Permanently enhanced dynamic triggering probabilities as evidenced by two M ≥ 7.5 earthquakes

Geophysical Research Letters



The 2012 M7.7 Haida Gwaii earthquake radiated waves that likely dynamically triggered the 2013M7.5 Craig earthquake, setting two precedents. First, the triggered earthquake is the largest dynamically triggered shear failure event documented to date. Second, the events highlight a connection between geologic structure, sedimentary troughs that act as waveguides, and triggering probability. The Haida Gwaii earthquake excited extraordinarily large waves within and beyond the Queen Charlotte Trough, which propagated well into mainland Alaska and likely triggering the Craig earthquake along the way. Previously, focusing and associated dynamic triggering have been attributed to unpredictable source effects. This case suggests that elevated dynamic triggering probabilities may exist along the many structures where sedimentary troughs overlie major faults, such as subduction zones’ accretionary prisms and transform faults’ axial valleys. Although data are sparse, I find no evidence of accelerating seismic activity in the vicinity of the Craig rupture between it and the Haida Gwaii earthquake.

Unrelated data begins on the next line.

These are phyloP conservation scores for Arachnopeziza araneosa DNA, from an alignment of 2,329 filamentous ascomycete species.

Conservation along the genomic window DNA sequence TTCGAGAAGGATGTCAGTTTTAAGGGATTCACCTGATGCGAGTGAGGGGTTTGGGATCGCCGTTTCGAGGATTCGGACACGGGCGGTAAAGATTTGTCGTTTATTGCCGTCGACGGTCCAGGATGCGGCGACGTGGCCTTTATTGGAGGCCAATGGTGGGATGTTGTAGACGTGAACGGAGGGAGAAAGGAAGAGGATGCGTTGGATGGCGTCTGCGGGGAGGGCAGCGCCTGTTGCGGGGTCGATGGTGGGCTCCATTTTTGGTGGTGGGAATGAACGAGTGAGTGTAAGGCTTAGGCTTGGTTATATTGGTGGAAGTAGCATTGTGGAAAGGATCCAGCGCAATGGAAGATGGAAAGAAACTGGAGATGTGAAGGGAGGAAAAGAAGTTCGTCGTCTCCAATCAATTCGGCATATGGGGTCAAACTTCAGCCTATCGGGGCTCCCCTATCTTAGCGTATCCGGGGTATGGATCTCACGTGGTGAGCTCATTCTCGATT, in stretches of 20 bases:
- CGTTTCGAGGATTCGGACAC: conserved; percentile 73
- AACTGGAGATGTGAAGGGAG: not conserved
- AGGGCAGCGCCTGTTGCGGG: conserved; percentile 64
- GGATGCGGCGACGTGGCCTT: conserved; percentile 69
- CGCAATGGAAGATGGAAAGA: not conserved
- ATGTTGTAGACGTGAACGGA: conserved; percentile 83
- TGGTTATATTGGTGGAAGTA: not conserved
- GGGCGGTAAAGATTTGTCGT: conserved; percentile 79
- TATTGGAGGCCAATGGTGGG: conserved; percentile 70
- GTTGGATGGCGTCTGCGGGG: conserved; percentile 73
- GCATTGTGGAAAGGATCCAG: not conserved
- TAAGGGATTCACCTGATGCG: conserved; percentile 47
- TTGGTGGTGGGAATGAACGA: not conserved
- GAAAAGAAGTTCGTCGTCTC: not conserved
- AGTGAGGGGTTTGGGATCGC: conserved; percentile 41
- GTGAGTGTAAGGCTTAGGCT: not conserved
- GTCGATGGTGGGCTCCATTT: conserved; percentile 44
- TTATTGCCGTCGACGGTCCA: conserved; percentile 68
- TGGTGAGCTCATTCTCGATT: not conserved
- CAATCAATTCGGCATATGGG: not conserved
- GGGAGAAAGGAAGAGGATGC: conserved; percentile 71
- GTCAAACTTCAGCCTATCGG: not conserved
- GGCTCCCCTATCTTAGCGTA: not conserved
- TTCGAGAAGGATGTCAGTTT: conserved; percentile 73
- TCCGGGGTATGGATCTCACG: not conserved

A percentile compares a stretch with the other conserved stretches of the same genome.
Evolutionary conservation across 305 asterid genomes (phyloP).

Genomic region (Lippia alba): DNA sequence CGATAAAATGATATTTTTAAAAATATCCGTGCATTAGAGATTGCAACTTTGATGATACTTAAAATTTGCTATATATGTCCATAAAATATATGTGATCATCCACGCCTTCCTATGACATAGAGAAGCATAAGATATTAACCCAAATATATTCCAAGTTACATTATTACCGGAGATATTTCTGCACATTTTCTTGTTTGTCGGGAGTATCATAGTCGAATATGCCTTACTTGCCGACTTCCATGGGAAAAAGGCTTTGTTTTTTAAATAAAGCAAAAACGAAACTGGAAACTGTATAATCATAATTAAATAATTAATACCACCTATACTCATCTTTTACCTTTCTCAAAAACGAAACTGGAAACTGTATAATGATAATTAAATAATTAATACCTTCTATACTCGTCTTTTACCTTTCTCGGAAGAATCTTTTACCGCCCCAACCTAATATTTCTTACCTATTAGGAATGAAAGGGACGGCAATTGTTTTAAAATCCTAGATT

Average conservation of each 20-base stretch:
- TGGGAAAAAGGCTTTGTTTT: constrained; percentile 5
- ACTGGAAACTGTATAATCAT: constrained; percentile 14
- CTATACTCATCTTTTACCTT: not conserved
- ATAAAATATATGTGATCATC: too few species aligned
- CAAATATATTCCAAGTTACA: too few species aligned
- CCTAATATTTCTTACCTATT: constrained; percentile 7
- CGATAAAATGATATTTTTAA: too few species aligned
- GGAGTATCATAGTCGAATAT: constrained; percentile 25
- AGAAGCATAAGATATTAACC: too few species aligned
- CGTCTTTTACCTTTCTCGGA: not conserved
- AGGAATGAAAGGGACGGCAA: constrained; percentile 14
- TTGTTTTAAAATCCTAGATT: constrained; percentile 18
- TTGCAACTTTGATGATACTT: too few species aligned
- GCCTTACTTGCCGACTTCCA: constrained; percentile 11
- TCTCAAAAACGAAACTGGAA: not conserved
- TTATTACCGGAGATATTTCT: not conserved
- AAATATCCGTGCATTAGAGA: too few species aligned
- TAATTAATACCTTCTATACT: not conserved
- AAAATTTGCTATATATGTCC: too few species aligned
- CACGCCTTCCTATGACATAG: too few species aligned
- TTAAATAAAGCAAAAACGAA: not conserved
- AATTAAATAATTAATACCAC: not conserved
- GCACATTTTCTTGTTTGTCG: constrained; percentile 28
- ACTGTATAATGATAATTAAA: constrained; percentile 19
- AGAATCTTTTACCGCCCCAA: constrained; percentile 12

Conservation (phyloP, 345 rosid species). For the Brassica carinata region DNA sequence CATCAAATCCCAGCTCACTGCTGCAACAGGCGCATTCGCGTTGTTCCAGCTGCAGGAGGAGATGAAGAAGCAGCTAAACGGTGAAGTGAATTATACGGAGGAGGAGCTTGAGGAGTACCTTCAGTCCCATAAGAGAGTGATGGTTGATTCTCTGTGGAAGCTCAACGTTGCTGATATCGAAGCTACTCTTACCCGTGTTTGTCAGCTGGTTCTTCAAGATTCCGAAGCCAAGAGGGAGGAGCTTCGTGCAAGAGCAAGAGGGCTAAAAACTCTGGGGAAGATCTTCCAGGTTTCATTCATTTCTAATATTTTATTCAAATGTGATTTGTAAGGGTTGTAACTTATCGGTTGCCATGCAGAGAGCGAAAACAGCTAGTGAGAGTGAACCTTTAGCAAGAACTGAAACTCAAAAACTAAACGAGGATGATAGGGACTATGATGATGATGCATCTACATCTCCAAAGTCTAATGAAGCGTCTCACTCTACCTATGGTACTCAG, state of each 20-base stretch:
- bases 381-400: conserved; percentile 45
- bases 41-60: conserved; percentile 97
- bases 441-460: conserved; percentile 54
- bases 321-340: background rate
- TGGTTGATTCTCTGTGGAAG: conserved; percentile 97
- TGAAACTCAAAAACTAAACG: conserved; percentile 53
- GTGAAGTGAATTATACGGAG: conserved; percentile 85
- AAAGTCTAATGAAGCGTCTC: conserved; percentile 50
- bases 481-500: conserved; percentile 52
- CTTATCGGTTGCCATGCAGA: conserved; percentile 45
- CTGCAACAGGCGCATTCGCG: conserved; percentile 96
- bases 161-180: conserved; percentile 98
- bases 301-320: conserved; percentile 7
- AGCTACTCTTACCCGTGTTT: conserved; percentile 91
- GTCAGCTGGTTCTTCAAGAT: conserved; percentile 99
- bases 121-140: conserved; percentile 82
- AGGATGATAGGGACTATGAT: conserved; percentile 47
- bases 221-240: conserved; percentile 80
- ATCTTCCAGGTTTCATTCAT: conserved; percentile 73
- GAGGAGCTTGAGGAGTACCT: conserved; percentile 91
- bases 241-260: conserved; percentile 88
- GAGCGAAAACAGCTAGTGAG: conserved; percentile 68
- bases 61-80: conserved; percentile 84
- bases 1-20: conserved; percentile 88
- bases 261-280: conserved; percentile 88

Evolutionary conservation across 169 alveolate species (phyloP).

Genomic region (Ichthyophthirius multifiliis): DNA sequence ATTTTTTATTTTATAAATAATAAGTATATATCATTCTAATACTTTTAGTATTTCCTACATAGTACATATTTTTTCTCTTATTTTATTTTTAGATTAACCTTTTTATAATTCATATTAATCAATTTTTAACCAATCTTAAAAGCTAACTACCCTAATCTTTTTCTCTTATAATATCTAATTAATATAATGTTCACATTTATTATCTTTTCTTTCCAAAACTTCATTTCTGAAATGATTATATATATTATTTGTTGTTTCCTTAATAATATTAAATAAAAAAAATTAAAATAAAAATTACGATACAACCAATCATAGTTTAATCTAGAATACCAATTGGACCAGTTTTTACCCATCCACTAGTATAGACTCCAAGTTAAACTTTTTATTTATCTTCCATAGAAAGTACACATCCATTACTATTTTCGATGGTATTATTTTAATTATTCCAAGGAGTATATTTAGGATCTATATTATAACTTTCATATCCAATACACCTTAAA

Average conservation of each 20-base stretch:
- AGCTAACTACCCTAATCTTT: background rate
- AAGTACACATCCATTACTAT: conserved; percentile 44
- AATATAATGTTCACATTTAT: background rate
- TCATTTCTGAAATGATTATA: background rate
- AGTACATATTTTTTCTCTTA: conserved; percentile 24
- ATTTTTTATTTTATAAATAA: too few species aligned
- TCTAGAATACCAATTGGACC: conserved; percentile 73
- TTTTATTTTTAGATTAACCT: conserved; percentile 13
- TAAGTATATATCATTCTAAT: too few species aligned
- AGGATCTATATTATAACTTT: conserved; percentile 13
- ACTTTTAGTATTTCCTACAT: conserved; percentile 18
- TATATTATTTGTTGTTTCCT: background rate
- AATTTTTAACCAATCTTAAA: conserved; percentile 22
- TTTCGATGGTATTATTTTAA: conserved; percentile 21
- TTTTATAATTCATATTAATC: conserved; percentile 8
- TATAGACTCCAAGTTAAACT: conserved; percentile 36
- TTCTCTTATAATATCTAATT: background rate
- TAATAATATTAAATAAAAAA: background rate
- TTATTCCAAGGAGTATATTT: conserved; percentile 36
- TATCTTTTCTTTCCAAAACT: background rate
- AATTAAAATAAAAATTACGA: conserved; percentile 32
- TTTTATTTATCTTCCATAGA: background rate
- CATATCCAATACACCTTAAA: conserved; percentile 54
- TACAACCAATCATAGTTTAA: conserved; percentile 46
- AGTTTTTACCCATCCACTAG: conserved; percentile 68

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Additional publication details

Publication type Article
Publication Subtype Journal Article
Title Permanently enhanced dynamic triggering probabilities as evidenced by two M ≥ 7.5 earthquakes
Series title Geophysical Research Letters
DOI 10.1002/grl.50933
Volume 40
Issue 18
Year Published 2013
Language English
Publisher Americal Geophysical Union
Contributing office(s) Earthquake Science Center
Description 6 p.
First page 4828
Last page 4833
Country Canada, United States
State Alaska, British Columbia
Online Only (Y/N) N
Additional Online Files (Y/N) N
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